The condition of a flow process which remains canalised within limits in a growing system.
This neologism was created by C. WADDINGTON who explains: "Whereas the process of keeping something at a stable, or stationary value is called homeostasis, ensuring the continuation of a given type of change it is called homeorhesis" (1976, p.140).
In E. JANTSCH terms: "Homeorhesis… (characterizes) the preservation, not of a stationary state (as in homeostasis), but of a flow process. Disturbances are counteracted so as to bring back the process not to where it was when disturbed, but to where it would have progressed if left undisturbed. Many biological and social growth processes are homeorhetic" (1975, p.92).
Growth of a system is normally homeorhetic, because it is the only way to maintain its identity. The system turns homeostatic (i.e. acquires dynamic stability) when it reaches its full development, in accordance with its archetype.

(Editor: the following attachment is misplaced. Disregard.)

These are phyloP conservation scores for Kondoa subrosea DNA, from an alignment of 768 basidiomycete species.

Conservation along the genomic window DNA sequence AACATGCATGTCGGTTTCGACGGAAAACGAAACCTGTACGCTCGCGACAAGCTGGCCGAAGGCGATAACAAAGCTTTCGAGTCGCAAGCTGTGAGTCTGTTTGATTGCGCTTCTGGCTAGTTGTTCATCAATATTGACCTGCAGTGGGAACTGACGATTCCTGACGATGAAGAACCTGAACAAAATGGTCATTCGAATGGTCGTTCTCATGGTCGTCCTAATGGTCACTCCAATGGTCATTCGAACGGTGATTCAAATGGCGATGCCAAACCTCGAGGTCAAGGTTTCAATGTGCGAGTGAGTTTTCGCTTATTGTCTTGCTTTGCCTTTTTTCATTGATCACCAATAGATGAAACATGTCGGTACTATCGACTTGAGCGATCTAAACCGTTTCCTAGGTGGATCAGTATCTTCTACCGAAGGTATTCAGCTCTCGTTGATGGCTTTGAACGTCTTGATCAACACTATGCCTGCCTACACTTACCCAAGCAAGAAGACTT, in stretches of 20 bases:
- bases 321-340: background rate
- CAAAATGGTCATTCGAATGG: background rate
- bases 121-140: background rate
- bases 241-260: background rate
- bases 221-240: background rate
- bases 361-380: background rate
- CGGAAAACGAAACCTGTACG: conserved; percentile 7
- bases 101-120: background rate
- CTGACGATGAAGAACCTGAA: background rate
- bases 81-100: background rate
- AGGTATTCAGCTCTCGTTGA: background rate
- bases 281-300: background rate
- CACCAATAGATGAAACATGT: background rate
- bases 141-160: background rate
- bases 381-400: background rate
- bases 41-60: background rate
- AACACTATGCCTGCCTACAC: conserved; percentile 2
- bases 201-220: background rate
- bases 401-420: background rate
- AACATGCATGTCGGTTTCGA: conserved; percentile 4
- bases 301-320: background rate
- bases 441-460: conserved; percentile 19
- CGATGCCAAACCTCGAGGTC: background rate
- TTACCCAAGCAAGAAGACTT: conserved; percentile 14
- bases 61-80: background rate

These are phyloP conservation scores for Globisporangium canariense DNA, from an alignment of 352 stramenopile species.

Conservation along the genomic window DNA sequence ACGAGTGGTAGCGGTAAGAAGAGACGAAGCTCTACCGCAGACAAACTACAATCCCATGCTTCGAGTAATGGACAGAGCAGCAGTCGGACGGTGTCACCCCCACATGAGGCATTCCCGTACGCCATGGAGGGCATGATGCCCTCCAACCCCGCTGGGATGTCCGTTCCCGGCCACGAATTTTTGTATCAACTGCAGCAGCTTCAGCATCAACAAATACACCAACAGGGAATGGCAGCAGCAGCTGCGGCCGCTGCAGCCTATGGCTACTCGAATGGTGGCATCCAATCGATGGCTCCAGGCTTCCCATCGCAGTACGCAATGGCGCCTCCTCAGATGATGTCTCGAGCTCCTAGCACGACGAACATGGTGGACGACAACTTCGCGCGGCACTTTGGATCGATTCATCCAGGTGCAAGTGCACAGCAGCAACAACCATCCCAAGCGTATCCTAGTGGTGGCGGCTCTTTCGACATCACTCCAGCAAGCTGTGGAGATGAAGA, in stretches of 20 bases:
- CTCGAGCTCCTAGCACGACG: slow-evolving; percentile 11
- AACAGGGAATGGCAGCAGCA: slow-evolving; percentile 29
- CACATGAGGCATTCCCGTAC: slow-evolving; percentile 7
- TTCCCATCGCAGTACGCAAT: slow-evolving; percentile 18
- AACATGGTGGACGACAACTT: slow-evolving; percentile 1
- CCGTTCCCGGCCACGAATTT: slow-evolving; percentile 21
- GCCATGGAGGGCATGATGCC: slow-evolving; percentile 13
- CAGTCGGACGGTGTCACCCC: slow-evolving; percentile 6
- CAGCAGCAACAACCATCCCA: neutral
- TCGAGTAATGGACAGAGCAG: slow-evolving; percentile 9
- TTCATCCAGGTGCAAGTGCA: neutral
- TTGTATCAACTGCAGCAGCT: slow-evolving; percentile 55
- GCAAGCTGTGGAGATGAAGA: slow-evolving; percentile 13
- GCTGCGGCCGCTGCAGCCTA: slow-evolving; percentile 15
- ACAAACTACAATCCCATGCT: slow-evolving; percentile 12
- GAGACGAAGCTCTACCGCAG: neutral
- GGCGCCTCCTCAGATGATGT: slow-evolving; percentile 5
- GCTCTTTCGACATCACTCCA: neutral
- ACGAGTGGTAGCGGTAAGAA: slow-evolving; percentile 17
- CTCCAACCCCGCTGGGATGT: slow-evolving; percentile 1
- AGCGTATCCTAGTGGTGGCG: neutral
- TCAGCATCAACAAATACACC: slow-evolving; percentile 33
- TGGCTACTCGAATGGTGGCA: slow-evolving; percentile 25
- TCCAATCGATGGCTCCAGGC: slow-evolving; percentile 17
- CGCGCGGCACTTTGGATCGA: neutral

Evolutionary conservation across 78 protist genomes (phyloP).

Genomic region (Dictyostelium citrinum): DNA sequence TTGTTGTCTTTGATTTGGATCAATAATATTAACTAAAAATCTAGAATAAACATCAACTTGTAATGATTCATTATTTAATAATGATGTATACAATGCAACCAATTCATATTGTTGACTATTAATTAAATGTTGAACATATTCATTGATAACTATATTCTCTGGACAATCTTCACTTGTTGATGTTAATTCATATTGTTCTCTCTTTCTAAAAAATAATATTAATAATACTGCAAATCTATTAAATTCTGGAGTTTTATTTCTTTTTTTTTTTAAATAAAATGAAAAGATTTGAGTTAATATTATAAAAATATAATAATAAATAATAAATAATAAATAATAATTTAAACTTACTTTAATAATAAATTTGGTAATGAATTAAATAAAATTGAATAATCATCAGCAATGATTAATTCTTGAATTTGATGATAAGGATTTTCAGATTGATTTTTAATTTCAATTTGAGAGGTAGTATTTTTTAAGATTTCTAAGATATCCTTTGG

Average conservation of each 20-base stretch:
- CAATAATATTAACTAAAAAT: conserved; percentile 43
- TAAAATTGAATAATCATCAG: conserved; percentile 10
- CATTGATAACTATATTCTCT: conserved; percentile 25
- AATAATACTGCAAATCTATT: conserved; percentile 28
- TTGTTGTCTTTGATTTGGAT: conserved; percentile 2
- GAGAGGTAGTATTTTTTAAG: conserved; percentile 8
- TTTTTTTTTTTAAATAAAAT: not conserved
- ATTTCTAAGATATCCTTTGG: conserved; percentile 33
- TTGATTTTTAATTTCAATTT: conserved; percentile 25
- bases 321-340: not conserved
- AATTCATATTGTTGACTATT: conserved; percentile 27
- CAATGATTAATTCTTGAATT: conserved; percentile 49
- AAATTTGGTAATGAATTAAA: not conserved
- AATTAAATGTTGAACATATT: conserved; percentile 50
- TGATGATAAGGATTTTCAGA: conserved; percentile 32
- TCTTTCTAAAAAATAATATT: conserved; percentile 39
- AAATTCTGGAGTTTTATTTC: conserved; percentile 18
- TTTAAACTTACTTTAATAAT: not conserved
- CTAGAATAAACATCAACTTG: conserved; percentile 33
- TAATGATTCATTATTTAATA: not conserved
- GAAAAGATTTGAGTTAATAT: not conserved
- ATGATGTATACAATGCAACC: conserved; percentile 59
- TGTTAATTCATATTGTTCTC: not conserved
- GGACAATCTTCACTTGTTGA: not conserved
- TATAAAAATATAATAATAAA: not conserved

- 1) General information
- 2) Methodology or model
- 3) Epistemology, ontology and semantics
- 4) Human sciences
- 5) Discipline oriented
To cite this page, please use the following information:
Bertalanffy Center for the Study of Systems Science (2020). Title of the entry. In Charles François (Ed.), International Encyclopedia of Systems and Cybernetics (2). Retrieved from www.systemspedia.org/[full/url]
We thank the following partners for making the open access of this volume possible: